Pizza

Brand, Image and How Pizza Innovators ‘See the World’

The pizza industry generates around $45.1 billion annually in the United States, according to PMQ Estimates, and accounts for nearly $134 billion abroad, according to Euromonitor. Thirteen percent of Americans consume pizza on any given day, and there are approximately 75,243 pizzerias in the U.S. in 2018, according to CHD Expert. While this cheesy dish is often used as a classic example in high school economics to illustrate the law of diminishing returns (the third slice rarely tastes as good as the first), there are also many unexpected but profound lessons to be learned in the business world from that slice in your hand.

Here are key lessons we can take from innovative pizza companies like &pizza and Domino’s, and some pitfalls to avoid with snafus like Papa John’s.

&Pizza: Tackling A Market Ripe For Disruption

There’s not been a company as young, rebellious, and disruptive as &Pizza in recent years. As a self-described “anti-establishment establishment,” &pizza was created in 2012 by Michael Lastoria and Steve Salis. The chain sells oblong, flatbread-esque pizzas made to order in the restaurant, with unique flavors like American Honey (spicy honey on pepperoni) and seasonal flavors like The Extra Helping (short rib, mac and cheese, and pickled red onion).

According to Lastoria, &pizza creates intense loyalty with its customers by focusing on creating a strong brand through embracing individuality and freshness. &pizza’s unique, rebellious brand image attracts young customers and millennials, as does its unusual marketing tactics, like a promotion where &pizza promised a year’s unlimited worth of pizza for the first 22 customers who got a free permanent tattoo of its logo, the ampersand.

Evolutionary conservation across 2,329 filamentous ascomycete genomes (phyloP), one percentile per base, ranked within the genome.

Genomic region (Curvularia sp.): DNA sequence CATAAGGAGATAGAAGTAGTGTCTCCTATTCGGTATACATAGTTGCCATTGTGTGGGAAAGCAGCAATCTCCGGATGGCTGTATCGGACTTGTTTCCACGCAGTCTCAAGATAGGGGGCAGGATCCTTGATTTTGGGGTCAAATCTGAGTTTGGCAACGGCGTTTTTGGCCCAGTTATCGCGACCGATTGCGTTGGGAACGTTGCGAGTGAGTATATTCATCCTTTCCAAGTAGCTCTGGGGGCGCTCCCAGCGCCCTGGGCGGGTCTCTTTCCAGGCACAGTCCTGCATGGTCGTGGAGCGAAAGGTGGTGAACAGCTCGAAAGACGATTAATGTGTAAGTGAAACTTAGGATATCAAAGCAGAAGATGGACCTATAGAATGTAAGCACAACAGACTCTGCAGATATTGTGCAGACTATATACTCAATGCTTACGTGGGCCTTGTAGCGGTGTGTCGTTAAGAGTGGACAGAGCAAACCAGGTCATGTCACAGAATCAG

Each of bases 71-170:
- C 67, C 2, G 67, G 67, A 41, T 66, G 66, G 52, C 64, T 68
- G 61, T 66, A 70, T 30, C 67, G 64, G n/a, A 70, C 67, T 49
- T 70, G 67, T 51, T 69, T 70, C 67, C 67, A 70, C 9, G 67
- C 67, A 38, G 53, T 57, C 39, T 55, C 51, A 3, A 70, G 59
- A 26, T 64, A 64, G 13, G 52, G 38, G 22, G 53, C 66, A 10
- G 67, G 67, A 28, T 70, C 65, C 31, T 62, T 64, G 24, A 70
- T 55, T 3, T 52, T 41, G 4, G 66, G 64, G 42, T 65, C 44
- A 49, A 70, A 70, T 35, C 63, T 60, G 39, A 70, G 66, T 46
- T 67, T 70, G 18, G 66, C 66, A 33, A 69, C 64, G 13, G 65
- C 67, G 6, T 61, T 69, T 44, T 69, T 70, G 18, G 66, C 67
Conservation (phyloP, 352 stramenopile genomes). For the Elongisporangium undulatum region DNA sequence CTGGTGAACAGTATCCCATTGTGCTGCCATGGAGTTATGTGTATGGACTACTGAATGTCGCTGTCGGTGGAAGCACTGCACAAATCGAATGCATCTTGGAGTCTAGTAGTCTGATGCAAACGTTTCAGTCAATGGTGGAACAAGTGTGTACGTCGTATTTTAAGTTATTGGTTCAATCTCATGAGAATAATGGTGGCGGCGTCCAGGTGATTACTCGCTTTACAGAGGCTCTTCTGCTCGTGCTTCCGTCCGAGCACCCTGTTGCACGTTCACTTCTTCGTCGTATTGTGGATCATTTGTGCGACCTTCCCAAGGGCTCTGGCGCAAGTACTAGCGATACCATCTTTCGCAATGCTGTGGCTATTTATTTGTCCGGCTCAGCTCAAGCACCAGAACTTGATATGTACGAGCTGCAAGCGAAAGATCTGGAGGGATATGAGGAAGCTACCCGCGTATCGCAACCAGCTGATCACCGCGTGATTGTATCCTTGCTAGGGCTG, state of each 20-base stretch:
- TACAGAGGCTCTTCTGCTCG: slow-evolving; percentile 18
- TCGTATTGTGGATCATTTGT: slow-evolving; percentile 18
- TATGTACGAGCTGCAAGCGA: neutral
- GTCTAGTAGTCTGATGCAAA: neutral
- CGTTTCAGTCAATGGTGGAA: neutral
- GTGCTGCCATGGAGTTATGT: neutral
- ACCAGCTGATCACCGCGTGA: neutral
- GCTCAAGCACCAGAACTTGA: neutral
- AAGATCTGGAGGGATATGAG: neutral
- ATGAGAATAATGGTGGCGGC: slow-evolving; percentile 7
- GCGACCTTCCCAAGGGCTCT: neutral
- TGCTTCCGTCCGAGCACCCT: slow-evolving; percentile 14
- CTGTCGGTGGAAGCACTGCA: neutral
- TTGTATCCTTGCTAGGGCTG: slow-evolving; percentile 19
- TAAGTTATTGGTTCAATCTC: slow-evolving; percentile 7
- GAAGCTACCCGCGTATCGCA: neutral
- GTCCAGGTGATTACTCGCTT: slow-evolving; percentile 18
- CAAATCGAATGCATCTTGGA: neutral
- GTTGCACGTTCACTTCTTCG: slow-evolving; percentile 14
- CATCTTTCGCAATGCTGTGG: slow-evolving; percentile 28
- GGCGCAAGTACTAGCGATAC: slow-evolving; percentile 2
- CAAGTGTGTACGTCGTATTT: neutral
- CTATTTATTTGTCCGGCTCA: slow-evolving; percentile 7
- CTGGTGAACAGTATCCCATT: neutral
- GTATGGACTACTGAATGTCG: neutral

“We’re not as buttoned-up and polished as some other companies are, but we’re uniquely us, and it’s how we see the world — that’s our vision, and &pizza’s vision of a pizza shop,” Lastoria told Fast Casual.

Domino’s: Staying Ahead of the Tech Curve

Domino’s, the Ann Arbor, Michigan-based pizza company, faces regular competition from similar chains like Little Caesar’s, Papa John’s, and Pizza Hut. However, Domino’s has made a name for itself with its love for innovation and embracement of the latest technologies. With a value proposition that emphasizes convenience for customers, Domino’s has gone above and beyond as a business to make sure those key needs are met.

The company’s willingness to think outside of the box and utilize tech to solve problems can be seen in initiatives such as Domino’s DXP vehicle, which introduced cars with warming ovens that could store up to 80 pizzas each and deliver them faster and fresher to customers. In recent years, Domino’s has also experimented with self-driving cars to deliver their pizzas. Demonstrating true ownership of the delivery space, Domino’s was also the first company to introduce an online live pizza tracker, which let people know what stage their pizza was in and when they could expect it delivered to their doorstep.

Pizza Hut: Marketing to International Customer Tastes